There is a common misconception that arthritis occurs only in older adults and the elderly; however, according to the Arthritis Foundation, of the more than 50 million Americans with the disease, two-thirds are under the age of 65, including 300,000 children.
There are many types of arthritis in children and young adults. Some can be transient and cured after treatment but most can be chronic requiring maintenance therapy.
Juvenile Idiopathic Arthritis (formerly classified as JRA) can occur in children as young as 1 to 16 years of age. Children and young adults may develop septic arthritis, which is characterized by acute joint swelling and pain from infection by virus, bacteria or rarely fungus. Lupus arthritis, spondyloarthropathy and rheumatoid arthritis are examples of arthritis that may turn into lifelong conditions. The most common type of arthritis in the general population is osteoarthritis, which is rare among children and young adults.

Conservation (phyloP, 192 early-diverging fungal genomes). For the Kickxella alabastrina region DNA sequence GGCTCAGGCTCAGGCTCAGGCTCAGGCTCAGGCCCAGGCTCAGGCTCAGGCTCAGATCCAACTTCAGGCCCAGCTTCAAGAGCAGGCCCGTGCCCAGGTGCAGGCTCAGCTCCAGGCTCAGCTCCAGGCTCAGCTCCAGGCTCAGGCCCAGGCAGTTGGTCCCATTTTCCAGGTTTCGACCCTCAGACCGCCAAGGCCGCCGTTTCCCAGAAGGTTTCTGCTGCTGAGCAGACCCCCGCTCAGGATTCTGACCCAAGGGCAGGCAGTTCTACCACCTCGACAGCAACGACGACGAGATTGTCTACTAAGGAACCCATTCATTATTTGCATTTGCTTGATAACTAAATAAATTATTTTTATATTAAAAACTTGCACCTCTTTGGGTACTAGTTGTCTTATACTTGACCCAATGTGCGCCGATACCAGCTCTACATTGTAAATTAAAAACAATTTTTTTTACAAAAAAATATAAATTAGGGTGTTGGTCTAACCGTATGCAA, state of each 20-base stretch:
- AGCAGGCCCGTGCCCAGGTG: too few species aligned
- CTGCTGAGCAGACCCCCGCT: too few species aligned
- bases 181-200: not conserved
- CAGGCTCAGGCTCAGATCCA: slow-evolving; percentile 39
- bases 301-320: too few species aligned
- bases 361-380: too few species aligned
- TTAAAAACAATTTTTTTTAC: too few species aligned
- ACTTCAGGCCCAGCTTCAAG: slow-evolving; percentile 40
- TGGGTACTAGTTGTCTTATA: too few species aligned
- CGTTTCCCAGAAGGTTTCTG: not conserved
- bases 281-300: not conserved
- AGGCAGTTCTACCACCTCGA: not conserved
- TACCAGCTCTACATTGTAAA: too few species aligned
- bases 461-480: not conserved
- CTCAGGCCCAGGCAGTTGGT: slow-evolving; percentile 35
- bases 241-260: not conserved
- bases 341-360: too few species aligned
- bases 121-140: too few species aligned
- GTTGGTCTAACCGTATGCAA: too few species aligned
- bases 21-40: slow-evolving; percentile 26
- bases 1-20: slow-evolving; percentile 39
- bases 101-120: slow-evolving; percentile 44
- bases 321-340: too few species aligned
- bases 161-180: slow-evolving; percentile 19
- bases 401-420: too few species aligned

Once diagnosed with arthritis, a regimen of medication, diet and exercise i recommended to prevent the progression of the disease. Medications prescribed by a physician will help to combat inflammation; proper exercise and diet will benefit overall well being.
It is important to engage in the right kind of exercises that will be beneficial and not worsen joint problems. Active young adults and children can help prevent degenerative arthritis with proper stretching, and a balanced range of motion during exercise. This will help to prevent injuries in the joints, tendons and ligaments. Proper footwear is also very important in terms of preventing degenerative arthritis. Maintaining a healthy diet also promotes overall well being, which helps in arthritis management.
If you believe that you or your children may suffer from arthritis, a follow-up with your primary care provider is helpful to start evaluation and management.
Dr. Lucia Hardi is with KentuckyOne Rheumatology Associates.